Reading Prayer

I love Philip Yancey. Ok, I shall correct myself to make this less scandalous: I love the writings of Philip Yancey. There’s something about his writing that engages you, that makes you instantly relate to him. Maybe it’s his journalistic training, or his word-smith talent, but more than that, I think it’s his poignant doubts and questions he harbours as a believer that are so identifiable. But I think it’s just me. A close sister told me that she couldn’t follow his thoughts when reading his book (I think I raised one eyebrow upon hearing that). She thought that C.S. Lewis was more ‘readable’ (two eyebrows raised).

I had mentioned that one of the books that was on my to-read list was his 2006 book ‘Prayer (does it make any difference?)’ and I now declare that I’m a proud owner of this book. I was shopping at Tecman for Christmas presents when I made the serendipitous find, and I swear that I held my breath when I saw the book. No, I didn’t pick up it immediately because my aim at the shop was to buy Christmas presents for others, not for myself. And no, I wasn’t going to get that book for someone else. The books that I selected for others were ones that I would read myself, so I thought if I got them for friends, I could borrow them later (ha, cunning me). But I wanted that book for myself (oh, selfish me). So I vacillated between the options: to buy or not to buy. It took me a second walk down that aisle to decide that I would get that book as a Christmas present for myself (yippee!). The book is an inch thick, but I think I would be happy to lap it up. Under Philip Yancey’s name on the book cover was the line, ‘the most inspirational spiritual writer of our day’. Not that I’m protesting, but I think he would have winched. Through my readings, I sense a writer who is uncertain and doubtful of faith at times; I don’t think he would agree to the statement. But then again, as a speaker once said in an Adult Fellowship session, do not mistake uncertainty for humility. So I shall not.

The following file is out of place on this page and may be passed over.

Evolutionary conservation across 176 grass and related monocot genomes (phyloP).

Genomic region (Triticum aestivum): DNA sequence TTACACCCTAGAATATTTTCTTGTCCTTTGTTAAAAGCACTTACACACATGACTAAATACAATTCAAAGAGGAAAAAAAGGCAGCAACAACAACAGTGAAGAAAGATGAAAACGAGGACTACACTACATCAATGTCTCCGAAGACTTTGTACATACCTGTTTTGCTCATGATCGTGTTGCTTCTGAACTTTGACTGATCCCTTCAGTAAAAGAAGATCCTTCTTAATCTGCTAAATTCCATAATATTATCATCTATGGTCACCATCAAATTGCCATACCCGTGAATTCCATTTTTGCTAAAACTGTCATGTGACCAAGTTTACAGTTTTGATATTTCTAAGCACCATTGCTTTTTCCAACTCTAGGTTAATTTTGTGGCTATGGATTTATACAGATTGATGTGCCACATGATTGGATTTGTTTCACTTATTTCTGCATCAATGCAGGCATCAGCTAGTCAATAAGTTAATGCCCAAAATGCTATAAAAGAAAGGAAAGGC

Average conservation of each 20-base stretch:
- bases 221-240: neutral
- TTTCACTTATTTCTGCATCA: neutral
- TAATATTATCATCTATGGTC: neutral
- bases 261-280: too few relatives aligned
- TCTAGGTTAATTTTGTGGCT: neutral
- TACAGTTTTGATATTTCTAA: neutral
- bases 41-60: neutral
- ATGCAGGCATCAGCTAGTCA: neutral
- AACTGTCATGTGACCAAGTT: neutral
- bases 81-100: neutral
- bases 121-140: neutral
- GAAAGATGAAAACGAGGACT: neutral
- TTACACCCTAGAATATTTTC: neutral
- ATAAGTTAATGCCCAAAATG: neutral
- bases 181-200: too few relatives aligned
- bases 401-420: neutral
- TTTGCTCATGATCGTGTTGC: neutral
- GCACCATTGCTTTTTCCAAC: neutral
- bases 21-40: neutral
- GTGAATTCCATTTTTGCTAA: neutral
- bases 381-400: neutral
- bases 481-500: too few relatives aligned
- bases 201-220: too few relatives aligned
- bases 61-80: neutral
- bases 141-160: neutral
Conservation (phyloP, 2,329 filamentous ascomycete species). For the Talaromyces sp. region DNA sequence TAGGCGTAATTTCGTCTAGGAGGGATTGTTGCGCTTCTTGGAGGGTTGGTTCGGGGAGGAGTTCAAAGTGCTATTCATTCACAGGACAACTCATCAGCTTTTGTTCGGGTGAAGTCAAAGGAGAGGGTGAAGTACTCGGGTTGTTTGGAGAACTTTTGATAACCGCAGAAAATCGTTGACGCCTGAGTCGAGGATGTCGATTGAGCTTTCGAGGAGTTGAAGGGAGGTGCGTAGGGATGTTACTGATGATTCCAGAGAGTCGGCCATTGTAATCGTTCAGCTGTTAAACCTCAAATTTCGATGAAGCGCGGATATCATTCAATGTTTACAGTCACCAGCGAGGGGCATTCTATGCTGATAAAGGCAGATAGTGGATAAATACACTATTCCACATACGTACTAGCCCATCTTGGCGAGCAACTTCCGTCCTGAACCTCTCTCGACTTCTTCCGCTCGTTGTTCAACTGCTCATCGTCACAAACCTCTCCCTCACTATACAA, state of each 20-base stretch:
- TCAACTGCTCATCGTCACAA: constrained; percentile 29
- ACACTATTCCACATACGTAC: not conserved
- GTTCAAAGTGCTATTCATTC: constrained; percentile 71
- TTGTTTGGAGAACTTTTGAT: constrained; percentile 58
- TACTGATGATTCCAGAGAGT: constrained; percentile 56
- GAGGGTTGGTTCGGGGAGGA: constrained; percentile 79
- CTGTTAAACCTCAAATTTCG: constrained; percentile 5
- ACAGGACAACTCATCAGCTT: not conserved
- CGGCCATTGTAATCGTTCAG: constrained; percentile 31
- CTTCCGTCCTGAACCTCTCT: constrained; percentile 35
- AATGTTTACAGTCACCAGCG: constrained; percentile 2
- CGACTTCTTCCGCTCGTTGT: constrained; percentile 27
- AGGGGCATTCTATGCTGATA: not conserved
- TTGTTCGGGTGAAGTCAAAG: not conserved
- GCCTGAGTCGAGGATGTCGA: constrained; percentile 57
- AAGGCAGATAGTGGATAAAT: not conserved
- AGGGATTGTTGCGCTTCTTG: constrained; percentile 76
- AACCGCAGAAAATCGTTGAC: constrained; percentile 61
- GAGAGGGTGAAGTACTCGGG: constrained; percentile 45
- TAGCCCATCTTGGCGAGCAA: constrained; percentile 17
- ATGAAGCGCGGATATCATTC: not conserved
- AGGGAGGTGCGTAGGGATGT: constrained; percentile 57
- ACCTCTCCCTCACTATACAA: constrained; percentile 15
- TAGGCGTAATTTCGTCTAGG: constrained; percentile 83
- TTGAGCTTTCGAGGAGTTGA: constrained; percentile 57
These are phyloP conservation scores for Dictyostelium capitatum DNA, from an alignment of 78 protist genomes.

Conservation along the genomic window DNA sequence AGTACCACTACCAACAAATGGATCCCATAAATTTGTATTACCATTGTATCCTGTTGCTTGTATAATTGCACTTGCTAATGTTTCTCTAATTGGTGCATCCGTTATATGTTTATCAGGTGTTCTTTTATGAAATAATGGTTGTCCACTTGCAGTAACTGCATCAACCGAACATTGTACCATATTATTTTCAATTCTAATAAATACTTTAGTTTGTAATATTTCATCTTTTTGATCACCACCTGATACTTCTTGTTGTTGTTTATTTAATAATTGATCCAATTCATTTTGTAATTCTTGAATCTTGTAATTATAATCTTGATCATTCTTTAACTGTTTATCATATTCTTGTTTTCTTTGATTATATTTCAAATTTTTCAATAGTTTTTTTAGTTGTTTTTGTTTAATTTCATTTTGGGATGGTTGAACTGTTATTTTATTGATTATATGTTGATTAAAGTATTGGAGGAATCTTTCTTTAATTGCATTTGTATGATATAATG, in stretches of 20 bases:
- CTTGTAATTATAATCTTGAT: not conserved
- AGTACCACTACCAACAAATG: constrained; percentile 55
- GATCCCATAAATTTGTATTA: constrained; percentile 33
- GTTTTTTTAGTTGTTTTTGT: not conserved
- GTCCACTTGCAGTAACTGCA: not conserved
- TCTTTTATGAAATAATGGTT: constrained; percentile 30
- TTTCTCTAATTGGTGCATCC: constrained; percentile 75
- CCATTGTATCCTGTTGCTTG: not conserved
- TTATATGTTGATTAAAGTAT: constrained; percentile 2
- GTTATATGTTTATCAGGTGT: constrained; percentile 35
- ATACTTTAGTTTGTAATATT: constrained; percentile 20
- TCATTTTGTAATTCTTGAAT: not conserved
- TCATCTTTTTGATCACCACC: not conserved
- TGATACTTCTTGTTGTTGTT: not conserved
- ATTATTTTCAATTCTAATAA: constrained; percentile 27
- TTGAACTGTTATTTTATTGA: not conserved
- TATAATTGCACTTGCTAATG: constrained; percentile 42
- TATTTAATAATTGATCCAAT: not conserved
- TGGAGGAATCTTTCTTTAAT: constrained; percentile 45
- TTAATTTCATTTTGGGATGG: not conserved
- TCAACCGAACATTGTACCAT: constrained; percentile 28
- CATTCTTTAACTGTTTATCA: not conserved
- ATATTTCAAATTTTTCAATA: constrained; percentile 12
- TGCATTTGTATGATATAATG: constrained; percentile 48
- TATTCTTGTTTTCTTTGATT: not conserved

One main reason why I was bent on reading the book is my struggle with prayer. Sometimes I wonder, why pray when God already knows? Or, why pray when prayer can’t change God’s plans? And I have a strong independent spirit, which compels me more to work than to pray. But I know I should pray more because Jesus prayed. I want to pray so that I won’t try so hard to be in control. I want to pray so that His kingdom would come and His will would be done in my life. However, I was already reading Twelve Extraordinary Women and I thought I shouldn’t be reading another book at the same time. Too much of a multi-reading. But I couldn’t resist it. Just flipping through the first chapter has left me hooked. And Yancey’s conclusion at the end of the first chapter seems to promise the answers that I’m looking for:

I write about prayer as a pilgrim, not an expert. I have the same questions that occur to almost everyone at some point. Is God listening? Why should God care about me? If God knows everything, what’s the point of prayer? Why do answers to prayer seem so inconsistent, even capricious? Does a person with many praying friends stand a better chance of physical healing than one who also has cancer but with only a few people praying for her? Why does God sometimes seem close and sometimes faraway? Does prayer change God or change me? …

I have not attempted a guide book that details techniques such as fasting, prayer retreats and spiritual direction. I investigated the topic of prayer as a pilgrim, strolling about, staring at the monuments, asking questions, mulling things over, testing the waters. I admit to an imbalance, an overreaction to time spent among Christians who promised too much and pondered too little, and as a result I try to err on the side of honesty and not pretence…

If prayer stands as the place where God and human beings meet, then I must lean about prayer. Most of my struggles in the Christian life circle around the same two themes: why God doesn’t act the way we want God to, and why I don’t act the way God wants me to. Prayer is the precise point where those themes converge.

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